top of page

Anti-Foul Mechanical Removal

Tools for mechanically removing anti-fouling from GRP.

There will be further blogs covering chemicals, safety, removal from metals etc.

From previous experience, my favourite tool is the ‘Pro Scraper‘ made by Gelplane International. It can be fitted to a normal or wet/dry vacuum. Whilst scraping the hull the dust and removed material that is generated is sucked straight into the collection bag/cylinder for easy disposal. The tool is comfortable to use and uses a hardened tungsten blade and has spares available.

I do find the mouth clogs easily when removing anti-fouling softened by paint strippers / anti-fouling removers.

I would also recommend grinding the corners of the blade to prevent gouging to the GRP hull.

My second favourite tool; I find it does a better job than the ‘Pro Scraper’ as pressure can be applied to the knob with one hand as the tool is drawn back with the other. The advantage it does not have is the dust extraction facility which helps to keep the horrible bits of blue anti-fouling going up your sleeve, in your hair, mouth, other nooks and crannies etc.

The blades are carbide edged and are replaceable; as with the ‘Pro Scraper’ I recommend grinding off the corners of any new blades to prevent gouging the item you are working on.

Electronic Chisels / Scrapers

Bosch made an electronic scraper the ‘PSE 180E’ which sadly is now discontinued. It has good reviews by users on the popular boating forums. I keep a search open on eBay looking for one and will report back once I have the chance to test it.

I found a similar device from a UK discount supermarket made by Park Tools. I have used it on a previous project and found it to work quickly on old dried anti-foul but it was extremely noisy and took a bit of practice to get the angle right. The blunt blade of the tool hammers at the paint and chips it off. I have not tried it on softened anti-fouling.


Some boat owners use electric sanders to remove the anti-fouling. This method generates a lot of toxic dust and quickly uses up sanding disks; they will not work on wet/soft paint as they will very quickly clog. Random Orbital Sanders (RO Sanders) using a random orbital pattern to avoid swirl marks. They should not be used near edges or corners where they will very quickly cut through the gel-coat and into the fibreglass layup.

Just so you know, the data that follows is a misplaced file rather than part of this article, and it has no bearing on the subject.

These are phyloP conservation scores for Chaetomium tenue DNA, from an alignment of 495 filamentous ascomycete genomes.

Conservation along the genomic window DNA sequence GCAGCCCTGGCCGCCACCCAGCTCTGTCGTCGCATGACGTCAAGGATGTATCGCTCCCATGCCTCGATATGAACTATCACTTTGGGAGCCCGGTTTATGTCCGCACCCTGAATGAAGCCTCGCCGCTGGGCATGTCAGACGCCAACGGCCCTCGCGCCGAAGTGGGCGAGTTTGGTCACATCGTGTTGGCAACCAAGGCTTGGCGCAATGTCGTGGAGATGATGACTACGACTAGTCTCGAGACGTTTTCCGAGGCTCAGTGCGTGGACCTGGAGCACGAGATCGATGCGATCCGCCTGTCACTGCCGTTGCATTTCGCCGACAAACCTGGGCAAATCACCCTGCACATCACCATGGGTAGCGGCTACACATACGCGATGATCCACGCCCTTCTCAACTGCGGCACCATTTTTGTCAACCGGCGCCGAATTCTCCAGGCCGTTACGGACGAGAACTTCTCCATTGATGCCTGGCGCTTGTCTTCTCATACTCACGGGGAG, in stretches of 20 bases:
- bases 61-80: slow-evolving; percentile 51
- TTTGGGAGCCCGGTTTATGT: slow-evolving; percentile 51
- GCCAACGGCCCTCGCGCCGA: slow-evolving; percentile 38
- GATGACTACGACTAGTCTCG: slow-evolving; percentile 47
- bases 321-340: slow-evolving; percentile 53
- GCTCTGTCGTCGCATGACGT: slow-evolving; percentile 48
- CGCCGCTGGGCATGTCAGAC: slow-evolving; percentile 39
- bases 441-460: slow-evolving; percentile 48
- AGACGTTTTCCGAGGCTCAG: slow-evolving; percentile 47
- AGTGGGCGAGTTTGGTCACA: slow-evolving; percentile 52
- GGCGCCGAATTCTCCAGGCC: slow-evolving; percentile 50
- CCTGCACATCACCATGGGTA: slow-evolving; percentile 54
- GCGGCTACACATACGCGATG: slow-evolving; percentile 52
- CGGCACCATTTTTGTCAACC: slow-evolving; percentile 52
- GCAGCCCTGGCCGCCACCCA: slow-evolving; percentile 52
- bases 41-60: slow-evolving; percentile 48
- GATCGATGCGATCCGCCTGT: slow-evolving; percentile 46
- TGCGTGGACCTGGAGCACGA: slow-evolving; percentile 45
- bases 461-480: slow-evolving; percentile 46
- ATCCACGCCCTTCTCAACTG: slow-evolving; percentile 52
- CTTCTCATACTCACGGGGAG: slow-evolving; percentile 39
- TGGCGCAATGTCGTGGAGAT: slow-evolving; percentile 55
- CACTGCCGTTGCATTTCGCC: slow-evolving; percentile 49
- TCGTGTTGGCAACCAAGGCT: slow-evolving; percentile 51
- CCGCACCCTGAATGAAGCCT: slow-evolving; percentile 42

The use of sanders may be better used to finish off the process of removing the anti-fouling to prepare the hull for its new anti-fouling / barrier coats.

I would not even consider using hand sanding for removing the bulk of the anti-foul. It would take an age and there would be nothing left of my hands or fingers!

Flexible sanding planes are useful for sanding large curved areas of the hull once the hull is ready for finishing. Other boat owners report using sanding sheets on poles as used by plasterers to extend their reach whilst sanding.

Soda Blasting

Soda blasting is becoming a popular method of removing anti-fouling from boat hulls. It uses a fine powder of various formulas where the main ingredient is Bicarbonate of Soda. The soda is blasted under high pressure compressed air at the hull where it then explodes upon contact with the hull/paint, the energy released blasts the paint from the substrate without damaging it.

The equipment used is mostly aimed at professionals though some DIY equipment does exist. Keeping moisture out of the blasting system to prevent it from clogging, and being able to provide enough compressed air are the main problems.

The process is very quick when using professional equipment but it does generate a lot of dust, and the blasting media is not reusable.


Anti-foul removal can be hazardous. Please seek advice from professionals/manufacturers for the appropriate safety measures to be taken, and methods of disposal.


Recent Posts

See All


Commenting has been turned off.
bottom of page